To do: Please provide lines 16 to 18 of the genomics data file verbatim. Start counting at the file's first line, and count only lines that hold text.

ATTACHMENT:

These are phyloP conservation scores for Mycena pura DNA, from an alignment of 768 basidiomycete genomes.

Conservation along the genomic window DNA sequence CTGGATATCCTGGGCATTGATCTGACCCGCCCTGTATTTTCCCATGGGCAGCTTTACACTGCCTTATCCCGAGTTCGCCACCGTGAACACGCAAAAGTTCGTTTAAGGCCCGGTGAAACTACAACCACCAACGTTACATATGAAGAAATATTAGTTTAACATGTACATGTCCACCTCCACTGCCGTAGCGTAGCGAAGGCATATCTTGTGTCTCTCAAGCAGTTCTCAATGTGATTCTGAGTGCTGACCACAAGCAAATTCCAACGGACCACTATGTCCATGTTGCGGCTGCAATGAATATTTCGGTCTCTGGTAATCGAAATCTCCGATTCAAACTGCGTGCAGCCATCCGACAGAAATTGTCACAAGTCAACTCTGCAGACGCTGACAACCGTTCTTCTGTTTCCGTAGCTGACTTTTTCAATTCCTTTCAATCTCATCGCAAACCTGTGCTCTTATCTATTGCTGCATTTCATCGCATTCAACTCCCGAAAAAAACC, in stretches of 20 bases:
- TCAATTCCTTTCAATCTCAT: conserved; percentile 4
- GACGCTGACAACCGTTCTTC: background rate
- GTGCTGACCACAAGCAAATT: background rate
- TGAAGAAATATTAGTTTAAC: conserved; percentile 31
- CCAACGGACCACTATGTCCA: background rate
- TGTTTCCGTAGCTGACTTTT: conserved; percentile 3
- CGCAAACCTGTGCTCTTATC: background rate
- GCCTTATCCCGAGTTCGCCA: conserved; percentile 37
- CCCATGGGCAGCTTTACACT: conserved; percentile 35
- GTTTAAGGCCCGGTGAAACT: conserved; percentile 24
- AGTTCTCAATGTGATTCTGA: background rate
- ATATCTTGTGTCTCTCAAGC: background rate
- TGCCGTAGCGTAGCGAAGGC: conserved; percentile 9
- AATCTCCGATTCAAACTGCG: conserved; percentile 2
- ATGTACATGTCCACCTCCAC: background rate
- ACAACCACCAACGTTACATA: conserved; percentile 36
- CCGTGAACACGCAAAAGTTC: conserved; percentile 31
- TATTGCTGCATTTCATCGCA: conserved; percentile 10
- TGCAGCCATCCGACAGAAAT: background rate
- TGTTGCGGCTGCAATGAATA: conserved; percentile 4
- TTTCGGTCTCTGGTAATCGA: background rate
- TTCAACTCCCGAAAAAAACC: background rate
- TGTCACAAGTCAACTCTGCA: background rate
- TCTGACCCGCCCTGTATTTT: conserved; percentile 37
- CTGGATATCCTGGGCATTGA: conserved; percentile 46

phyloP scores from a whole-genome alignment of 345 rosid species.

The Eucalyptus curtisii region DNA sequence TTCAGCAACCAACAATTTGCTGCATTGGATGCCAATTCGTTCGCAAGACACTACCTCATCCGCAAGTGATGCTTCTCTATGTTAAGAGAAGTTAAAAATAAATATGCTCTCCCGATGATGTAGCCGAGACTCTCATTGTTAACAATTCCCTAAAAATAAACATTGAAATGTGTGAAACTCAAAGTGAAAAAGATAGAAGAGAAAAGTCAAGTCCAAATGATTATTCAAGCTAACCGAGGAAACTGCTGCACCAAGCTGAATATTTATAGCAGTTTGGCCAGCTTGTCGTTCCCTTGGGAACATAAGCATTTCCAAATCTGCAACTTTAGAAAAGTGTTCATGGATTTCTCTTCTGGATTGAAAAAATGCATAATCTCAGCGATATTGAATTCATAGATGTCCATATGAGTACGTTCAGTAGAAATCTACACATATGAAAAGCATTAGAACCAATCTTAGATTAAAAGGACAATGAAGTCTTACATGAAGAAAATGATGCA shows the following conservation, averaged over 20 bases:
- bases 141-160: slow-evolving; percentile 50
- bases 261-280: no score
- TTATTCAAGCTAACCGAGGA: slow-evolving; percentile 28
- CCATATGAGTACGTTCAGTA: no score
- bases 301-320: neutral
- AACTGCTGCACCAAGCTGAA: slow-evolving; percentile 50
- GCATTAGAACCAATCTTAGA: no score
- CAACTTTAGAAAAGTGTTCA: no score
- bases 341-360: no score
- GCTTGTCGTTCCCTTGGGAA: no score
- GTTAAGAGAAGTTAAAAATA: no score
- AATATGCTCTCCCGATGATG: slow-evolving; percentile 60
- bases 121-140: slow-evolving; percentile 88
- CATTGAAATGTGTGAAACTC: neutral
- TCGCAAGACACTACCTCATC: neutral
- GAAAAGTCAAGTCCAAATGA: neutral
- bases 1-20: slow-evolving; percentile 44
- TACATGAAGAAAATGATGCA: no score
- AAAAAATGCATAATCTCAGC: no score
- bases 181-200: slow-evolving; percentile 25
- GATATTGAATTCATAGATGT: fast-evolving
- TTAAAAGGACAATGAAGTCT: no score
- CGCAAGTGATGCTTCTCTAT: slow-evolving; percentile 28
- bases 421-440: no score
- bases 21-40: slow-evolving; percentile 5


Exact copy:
- AATCTCCGATTCAAACTGCG: conserved; percentile 2
- ATGTACATGTCCACCTCCAC: background rate
- ACAACCACCAACGTTACATA: conserved; percentile 36